Illustration of futuristic figures back to back

The new economy balancing act

If new economy brands are to achieve true scale, why are they reluctant to invest in brand media? Wavemaker explains how they can scale beyond performance through brand media

New economy brands tend to pride themselves on disruption and placing big bets, but they are often shy when it comes to aggressive paid media decisions. Ironically, these are brands that tend to be the most in need of building a brand identity, as they tend to either exist only in digital or app form, thereby constraining user discovery.

By diving deep into consumer needs through a proprietary research study, in addition to direct interviews with our new economy clients, we argue that the most successful brands are the ones that understand how brand-building and performance marketing are closely linked – this is not a binary choice, but a balancing act that shifts with growth.

The methodology

The study depended on three sources of data:

1. Dedicated new economy practice

At Wavemaker, we are proud to have expanded our pool of new economy clients, which has allowed us to codify discussions with marketers for cross-sharing institutional knowledge with seasoned talent in this space.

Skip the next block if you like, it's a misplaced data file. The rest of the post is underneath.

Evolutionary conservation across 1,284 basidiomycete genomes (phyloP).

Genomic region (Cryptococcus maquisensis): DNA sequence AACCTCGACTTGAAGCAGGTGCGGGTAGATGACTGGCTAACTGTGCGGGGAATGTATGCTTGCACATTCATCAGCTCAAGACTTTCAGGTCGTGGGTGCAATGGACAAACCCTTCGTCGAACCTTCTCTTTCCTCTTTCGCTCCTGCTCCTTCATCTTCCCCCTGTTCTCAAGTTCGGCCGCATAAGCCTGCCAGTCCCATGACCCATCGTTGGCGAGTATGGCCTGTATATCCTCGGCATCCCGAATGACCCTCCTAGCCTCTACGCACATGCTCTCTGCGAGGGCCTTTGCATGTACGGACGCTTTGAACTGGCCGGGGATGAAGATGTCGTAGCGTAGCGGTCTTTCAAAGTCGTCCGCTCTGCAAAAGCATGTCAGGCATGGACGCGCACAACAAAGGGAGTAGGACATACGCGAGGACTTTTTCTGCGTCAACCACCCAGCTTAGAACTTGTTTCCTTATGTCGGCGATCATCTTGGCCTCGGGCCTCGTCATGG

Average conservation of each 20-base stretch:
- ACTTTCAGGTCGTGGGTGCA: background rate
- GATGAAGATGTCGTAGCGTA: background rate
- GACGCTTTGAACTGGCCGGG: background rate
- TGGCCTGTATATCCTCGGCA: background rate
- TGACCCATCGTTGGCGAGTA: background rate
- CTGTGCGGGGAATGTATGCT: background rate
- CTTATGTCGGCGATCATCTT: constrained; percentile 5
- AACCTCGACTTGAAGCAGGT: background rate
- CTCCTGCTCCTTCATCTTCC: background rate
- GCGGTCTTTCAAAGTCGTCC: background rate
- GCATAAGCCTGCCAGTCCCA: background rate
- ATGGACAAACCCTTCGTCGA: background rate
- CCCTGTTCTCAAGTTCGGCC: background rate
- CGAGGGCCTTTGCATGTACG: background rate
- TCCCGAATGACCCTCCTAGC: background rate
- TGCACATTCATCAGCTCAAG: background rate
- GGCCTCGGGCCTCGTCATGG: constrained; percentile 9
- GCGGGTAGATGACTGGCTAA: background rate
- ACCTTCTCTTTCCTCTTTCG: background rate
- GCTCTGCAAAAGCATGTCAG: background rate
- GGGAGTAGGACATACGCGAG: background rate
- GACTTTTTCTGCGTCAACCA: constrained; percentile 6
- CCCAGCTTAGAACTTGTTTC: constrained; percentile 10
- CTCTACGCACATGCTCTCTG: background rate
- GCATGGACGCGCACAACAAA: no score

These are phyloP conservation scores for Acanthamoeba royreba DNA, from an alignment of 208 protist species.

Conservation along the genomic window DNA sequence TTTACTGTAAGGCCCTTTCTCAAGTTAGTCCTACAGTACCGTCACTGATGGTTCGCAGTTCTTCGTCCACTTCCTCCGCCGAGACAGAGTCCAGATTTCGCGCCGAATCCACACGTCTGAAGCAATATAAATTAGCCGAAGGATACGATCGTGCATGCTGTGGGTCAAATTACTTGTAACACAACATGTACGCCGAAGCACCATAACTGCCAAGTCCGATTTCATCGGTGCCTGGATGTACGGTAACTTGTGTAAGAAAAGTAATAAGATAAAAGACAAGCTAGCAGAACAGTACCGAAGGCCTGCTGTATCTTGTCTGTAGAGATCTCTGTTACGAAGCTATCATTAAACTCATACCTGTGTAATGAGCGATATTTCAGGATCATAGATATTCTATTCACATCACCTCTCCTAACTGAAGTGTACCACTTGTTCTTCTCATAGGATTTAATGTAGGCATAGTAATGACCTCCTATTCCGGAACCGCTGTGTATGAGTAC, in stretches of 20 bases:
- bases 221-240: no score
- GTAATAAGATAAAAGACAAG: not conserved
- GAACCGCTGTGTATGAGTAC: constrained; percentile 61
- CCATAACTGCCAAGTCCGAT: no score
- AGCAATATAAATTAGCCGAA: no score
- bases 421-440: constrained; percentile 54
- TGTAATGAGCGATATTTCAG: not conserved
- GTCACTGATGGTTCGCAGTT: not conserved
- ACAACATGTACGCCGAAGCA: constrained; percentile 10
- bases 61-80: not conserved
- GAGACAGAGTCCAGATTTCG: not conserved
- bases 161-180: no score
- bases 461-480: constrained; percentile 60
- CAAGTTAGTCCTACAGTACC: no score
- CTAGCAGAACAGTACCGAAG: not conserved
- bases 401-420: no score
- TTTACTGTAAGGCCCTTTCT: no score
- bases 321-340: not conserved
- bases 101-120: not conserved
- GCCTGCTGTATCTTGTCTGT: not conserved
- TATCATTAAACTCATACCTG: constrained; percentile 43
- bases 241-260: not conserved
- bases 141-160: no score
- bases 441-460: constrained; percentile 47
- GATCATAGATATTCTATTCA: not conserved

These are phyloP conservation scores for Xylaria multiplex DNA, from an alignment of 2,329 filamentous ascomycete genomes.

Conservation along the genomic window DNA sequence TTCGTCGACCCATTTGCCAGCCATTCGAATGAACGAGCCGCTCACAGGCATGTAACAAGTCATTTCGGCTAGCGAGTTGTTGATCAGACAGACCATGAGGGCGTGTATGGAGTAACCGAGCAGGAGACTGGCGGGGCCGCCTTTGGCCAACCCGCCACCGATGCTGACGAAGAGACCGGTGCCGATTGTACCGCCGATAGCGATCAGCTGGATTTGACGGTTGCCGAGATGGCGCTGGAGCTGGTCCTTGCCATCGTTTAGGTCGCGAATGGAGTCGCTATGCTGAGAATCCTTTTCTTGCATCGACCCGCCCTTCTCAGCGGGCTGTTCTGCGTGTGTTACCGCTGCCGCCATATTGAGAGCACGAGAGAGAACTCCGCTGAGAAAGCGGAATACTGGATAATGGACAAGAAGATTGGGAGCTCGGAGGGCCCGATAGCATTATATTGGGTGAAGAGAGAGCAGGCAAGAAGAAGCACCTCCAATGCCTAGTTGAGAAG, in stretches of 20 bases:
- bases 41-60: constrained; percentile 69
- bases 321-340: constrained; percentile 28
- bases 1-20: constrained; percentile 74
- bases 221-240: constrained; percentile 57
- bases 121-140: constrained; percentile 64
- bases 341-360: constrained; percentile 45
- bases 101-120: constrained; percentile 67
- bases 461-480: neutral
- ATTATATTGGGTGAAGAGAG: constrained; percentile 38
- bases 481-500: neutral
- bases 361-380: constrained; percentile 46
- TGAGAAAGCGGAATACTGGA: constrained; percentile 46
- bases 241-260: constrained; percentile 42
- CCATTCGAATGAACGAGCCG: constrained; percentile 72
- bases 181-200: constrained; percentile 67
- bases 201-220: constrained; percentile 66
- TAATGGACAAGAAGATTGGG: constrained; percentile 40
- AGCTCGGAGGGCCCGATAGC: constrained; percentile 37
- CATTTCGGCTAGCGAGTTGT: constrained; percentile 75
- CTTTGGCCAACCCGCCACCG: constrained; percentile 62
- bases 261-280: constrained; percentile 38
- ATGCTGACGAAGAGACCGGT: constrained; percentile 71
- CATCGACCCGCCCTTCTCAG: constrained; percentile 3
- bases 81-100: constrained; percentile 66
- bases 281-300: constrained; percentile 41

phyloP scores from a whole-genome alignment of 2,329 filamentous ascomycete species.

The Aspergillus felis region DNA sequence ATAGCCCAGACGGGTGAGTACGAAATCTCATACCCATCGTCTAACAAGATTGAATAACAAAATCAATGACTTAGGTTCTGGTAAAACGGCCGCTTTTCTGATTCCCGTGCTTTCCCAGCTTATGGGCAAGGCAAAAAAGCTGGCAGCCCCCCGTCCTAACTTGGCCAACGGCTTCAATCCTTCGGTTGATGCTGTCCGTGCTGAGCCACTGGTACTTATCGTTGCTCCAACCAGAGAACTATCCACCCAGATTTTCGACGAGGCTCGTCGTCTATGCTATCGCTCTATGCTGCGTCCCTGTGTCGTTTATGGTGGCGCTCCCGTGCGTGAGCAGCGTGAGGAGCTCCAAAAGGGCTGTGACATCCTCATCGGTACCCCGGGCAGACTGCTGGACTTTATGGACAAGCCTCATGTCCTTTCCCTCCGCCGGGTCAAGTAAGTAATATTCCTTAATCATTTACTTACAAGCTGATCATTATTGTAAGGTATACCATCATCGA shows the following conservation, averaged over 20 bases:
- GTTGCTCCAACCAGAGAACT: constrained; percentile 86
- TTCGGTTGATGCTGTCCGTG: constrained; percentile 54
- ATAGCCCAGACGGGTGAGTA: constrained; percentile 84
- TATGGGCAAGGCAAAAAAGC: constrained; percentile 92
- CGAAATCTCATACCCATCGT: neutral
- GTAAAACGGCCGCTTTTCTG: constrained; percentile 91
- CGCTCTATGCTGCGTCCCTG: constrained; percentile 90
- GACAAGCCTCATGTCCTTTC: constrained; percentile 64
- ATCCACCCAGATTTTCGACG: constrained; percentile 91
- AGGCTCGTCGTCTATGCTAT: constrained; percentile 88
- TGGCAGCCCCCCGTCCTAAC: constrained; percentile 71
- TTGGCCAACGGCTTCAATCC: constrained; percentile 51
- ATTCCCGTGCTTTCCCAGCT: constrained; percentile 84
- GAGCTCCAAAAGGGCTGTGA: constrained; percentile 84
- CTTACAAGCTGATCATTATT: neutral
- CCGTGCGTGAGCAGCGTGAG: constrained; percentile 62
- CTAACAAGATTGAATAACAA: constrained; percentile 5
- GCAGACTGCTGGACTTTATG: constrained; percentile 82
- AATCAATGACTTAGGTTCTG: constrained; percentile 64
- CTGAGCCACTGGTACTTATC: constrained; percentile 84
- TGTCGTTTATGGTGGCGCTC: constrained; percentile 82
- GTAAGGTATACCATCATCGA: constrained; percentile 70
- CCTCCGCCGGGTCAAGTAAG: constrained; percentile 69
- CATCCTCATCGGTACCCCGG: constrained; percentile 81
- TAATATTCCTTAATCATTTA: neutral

2. Consumer Pulse quantitative study

We conducted a proprietary research study focused on consumer sentiment and needs from both legacy and new economy brands, leveraging Wavemaker’s Consumer Pulse survey, fielded in March 2022.

3. WPP tools and syndicated research

Additional research and data were collected through Wavemaker and WPP tools such as BAV and Momentum, as well as learning from Gain Theory and GroupM Media Reach Curves. We obtained further validation and supplemental data through industry sources and subscription tools.

What did the study say?

New economy brands are new commerce ventures fuelled by disruptive technologies, products or business models. They could be new marketplaces, streaming platforms, software as a service, or direct to consumer.